Wait! I know, I know — another NSA leak commentary. What could there possibly be left to comment on, right?
Despite the rapid fire of coverage this story has received in the past few weeks and with the media’s emerging character assassination freight train moving ahead at full steam (and, worst of all, a disappointing 48% of Americans approving of the NSA’s program), it still seems necessary that we keep the important aspects of this story in the spotlight.
This post isn’t going to go much into the details of what was leaked, but with terms like “traitor” or “unpatriotic” or [insert empty nationalistic jibe here] being thrown around, I felt that it would be worthwhile to take a look at what exactly we mean when we say “patriot” or “traitor.”
When I say “patriotism” I don’t mean it in the sense that George Bernard Shaw meant when he said, “Patriotism is your conviction that this country is superior to all others because you were born in it.” Indeed, this sentiment dies hard and I’m sure plenty see it as the purest definition of the term. It is my argument that this is actually a definition more appropriately attributed to nationalism, not patriotism — but more on this in a moment.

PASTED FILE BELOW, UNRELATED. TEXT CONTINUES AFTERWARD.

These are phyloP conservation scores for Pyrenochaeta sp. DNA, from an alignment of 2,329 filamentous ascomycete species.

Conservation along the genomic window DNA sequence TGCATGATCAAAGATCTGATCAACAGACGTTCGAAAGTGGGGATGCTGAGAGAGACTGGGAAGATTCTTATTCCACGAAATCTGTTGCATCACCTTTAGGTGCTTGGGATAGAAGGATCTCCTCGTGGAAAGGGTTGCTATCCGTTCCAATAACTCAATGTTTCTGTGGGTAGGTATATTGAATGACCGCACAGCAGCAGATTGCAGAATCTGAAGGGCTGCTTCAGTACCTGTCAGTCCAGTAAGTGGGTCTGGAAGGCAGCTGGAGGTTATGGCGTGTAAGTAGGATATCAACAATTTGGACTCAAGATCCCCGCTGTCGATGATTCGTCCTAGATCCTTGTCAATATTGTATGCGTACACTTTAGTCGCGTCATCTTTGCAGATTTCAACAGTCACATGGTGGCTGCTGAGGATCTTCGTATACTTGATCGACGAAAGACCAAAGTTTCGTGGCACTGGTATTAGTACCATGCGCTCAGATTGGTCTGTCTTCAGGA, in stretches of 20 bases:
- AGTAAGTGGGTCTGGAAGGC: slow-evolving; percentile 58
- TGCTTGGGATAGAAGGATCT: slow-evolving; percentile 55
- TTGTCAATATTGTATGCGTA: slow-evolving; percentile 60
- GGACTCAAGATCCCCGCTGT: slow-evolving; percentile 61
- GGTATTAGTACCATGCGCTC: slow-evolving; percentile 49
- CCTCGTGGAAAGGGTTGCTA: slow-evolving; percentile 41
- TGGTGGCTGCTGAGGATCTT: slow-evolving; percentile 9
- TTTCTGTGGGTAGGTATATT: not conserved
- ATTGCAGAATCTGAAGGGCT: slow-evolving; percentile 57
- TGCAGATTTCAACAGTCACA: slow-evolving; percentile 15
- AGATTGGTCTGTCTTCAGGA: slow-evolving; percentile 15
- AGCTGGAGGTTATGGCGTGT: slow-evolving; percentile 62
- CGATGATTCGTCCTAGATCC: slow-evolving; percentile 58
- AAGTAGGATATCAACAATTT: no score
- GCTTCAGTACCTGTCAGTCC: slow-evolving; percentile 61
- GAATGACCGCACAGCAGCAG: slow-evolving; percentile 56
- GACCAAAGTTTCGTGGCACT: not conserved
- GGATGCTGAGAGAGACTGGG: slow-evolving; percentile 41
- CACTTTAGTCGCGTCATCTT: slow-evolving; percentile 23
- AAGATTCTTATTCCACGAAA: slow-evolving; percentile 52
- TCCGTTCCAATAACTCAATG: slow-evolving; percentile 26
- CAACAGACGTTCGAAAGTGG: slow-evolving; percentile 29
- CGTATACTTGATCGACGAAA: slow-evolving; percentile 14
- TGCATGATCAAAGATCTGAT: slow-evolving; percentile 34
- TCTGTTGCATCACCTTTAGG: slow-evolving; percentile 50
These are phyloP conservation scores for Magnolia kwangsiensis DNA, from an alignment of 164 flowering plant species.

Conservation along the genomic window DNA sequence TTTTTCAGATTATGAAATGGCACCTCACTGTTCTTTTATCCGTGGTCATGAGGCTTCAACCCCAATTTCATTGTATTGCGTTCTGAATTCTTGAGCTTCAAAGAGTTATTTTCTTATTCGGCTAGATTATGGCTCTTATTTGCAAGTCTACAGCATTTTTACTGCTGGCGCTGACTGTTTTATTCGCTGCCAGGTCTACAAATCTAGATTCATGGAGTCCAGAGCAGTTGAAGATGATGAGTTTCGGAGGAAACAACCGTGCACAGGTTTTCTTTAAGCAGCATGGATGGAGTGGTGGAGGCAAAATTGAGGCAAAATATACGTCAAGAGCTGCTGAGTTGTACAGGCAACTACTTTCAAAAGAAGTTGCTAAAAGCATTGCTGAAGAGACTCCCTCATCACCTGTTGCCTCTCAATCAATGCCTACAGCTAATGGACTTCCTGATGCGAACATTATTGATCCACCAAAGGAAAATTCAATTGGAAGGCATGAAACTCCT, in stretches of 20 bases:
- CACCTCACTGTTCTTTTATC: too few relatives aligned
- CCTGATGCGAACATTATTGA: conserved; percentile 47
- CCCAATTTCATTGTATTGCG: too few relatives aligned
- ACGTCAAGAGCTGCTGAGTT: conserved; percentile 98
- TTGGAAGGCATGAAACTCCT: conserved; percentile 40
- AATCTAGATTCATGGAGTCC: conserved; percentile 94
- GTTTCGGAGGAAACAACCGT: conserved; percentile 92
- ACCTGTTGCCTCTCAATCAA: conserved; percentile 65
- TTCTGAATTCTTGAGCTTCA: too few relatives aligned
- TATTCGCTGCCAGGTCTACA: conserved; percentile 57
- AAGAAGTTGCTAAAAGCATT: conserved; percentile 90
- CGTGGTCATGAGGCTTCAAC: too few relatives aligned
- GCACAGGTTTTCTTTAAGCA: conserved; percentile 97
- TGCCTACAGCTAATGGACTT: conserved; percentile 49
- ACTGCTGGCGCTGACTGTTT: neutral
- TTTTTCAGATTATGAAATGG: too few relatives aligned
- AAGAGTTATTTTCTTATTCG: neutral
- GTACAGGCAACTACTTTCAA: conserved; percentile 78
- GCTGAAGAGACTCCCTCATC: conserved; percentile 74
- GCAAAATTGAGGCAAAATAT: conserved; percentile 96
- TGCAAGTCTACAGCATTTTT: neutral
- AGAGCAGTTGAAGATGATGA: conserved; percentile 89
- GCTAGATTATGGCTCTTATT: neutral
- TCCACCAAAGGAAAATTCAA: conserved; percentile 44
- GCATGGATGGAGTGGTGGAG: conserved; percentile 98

I’ll come right out and say it, I think Snowden is a patriot. His actions have done more in a couple weeks to open America’s eyes to the behemoth that lurks over them in Washington then arguably anything you or I have ever done. In this, he deserves infinite applause.
Yet, while he may have caught people’s attention, this doesn’t necessarily mean that he has convinced them that what the NSA has been doing is wrong — or that Snowden himself is in the right. I’m all for people paying attention, but we can’t just assume that they will up and become libertarians because they know the government is doing something that you or I disagree with.